Findings from an international study of over 6000 women with a BRCA1 mutation and almost 4000 women with a BRCA2 mutation followed for an average of 5 years were recently published.1 Results showed the risk of breast cancer by age 80 was ~70% for both BRCA1 and BRCA2 carriers. Rates of breast cancer increased until age 30-40 in BRCA1 carriers and 40-50 in BRCA2 carriers, after which they remained constant over time to age 80. Risk of ovarian cancer by age 80 was 44% among BRCA1 carriers and 17% among BRCA2 carriers. Among women with a prior breast cancer diagnosis, the risk of developing another new breast cancer in the other breast (called “contralateral breast cancer”) after 20 years was 40% for BRCA1 carriers and 26% for BRCA2 carriers. Overall, the risk of breast cancer was higher in individuals who had more relatives with breast cancer. Consistent with findings published by Rebbeck et al. in 2015 in JAMA, there were certain locations of the gene mutation that presented a higher risk for breast cancer2 – specifically, risks of breast cancer were higher for: 1) BRCA1 if the mutation was outside the region between c.2282-c.4071 and 2) BRCA2 if the mutation was outside the region between c.2831-c.6401. Ultimately, findings from the current study provide information to better predict cancer risks based on family history and mutation location, which may contribute to developing and improving personalized cancer risk management for women with mutations in these genes.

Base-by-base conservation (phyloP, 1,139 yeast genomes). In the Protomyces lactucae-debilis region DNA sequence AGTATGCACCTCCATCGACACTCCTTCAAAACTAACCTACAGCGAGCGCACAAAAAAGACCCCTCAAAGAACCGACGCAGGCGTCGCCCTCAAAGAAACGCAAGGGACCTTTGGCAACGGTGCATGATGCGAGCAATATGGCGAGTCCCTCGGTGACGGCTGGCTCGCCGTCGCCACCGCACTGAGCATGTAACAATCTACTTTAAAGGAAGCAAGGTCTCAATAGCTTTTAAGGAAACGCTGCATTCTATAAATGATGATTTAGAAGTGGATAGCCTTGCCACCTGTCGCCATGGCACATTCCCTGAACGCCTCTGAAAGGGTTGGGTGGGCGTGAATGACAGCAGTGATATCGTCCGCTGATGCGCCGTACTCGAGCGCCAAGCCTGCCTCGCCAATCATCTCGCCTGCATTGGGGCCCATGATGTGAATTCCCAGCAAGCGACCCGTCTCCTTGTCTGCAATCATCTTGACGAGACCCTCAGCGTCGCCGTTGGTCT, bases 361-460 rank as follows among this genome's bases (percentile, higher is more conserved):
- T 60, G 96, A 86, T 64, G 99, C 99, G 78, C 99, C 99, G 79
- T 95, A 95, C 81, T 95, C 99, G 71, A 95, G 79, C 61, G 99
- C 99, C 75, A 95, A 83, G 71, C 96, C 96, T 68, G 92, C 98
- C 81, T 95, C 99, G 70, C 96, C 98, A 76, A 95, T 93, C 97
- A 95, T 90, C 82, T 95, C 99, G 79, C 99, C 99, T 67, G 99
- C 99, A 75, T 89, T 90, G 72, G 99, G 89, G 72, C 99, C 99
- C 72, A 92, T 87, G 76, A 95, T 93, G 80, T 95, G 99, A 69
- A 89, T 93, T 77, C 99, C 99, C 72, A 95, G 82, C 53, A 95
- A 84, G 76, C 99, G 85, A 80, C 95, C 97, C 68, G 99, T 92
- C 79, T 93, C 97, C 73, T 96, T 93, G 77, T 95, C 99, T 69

1Kuchenbaecker et al. JAMA. 2017 Jun 20;317(23):2402-2416. PMID: 28632866.
2Rebbeck et al. JAMA 2015 Apr 7;313(13):1347-61. PMID: 25849179.